Both parents work and both parents take care of the children. The consequences of putting work ahead of family might be a divorce, broken parent-child relationships and emotional stress. Divorce is becoming more and more costly. In an interview, Veronica Weisser, a pension expert with UBS, states: “It is better to leave work half an hour early to buy a bouquet of flowers for your partner” than pay for a divorce.

Gen Z found out the hard way: first, by watching their parents’ marriage disintegrate, then by being in a relationship themselves. Work-life balance for Generation Z is not only a spiritual choice but—fearing a failed marriage—also a financial investment. Divorce annihilates one’s income, assets and pension fund, not to mention the emotional impact wrought on all family members.

Thirdly, we have to understand that Gen Z has less to lose, in terms of financial assets anyway. Generation X and baby boomers enjoyed the sustained economic growth of the Reagan era. They had fewer kids. So, this means more money and fewer people to split it with. Losing a job and staying at home, maybe even at their parents’ home, for a while is less of a drama for Generation Z (who can fall back onto wealthier parents… although the guilt trip presumably still stings!) than it would be for previous generations.

Finally, what we have to understand is that Generation Z is no more slovenly, spoiled or careless than previous generations. Putting work ahead of everything else means having more to lose (e.g., costly divorce, splintered family) and much less to gain (e.g., career advancement, higher income, social status). Gen Z understands this. In purely economic terms, Gen Z is adapting to the economic stimulus/penalty and allocating its effort where it can get the most benefit (e.g., happy marriage, long-term wealth accretion, etc.).

Past generations may not share the same vision but will be impacted by this paradigm shift nonetheless. And this will be reflected in how we work. We will be more skilled but competition will grow ever fiercer. We will be less of a workaholic, but we will have to dedicate more time to continuously updating our CVs. There will be more flexibility in our time management, but we’ll have to figure out a way to structure that time. We will be able to work remotely to be detached from the 9-5 job, but at the same time, we will have to learn to live with time off and use it productively. Our careers will be less important but our intrinsic motivation will be somewhat diminished—or at least different.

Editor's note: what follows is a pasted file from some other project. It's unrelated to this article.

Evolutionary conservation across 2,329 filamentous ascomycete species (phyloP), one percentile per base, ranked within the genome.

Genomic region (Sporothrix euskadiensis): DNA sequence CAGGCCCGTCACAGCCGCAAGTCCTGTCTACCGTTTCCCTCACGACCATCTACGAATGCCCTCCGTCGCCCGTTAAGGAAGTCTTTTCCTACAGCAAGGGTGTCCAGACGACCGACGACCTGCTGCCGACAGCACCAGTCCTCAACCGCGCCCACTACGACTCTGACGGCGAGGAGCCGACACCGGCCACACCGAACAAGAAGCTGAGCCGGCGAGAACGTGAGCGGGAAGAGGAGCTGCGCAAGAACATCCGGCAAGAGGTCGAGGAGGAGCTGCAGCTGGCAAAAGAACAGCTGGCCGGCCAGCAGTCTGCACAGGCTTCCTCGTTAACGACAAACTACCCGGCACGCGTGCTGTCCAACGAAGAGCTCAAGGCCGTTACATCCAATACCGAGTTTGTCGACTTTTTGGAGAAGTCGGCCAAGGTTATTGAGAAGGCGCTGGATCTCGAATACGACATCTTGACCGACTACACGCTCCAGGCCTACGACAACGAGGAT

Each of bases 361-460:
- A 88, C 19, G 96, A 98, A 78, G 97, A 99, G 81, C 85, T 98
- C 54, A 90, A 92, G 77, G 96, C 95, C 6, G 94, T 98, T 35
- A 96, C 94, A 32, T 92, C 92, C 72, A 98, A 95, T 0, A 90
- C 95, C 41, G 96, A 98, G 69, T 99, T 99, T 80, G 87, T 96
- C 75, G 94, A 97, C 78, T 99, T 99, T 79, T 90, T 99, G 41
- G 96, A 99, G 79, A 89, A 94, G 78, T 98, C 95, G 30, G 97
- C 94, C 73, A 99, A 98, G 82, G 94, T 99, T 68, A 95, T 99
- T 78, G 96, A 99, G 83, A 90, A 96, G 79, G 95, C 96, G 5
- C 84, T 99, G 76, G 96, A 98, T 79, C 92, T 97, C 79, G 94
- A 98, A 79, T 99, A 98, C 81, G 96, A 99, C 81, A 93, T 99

The legal framework will also be called into question: traditional work contracts will start to resemble principal-agent contracts (where a company mandates someone to perform a task). And the distinction between traditional work contracts and mandates will be increasingly blurry. For example, is an Uber driver an employee or a freelancer (with no benefits)? In brief, it will be fun but also challenging.

However, if we insist on playing the “back in my day” card, we should still go back to Hollywood and recall the words of Marcus Aurelius in a great movie beloved by all generations: “Your faults as a son are my failure as a father” (Gladiator).

EHL Hospitality Business School
Communications Department
+41 21 785 1354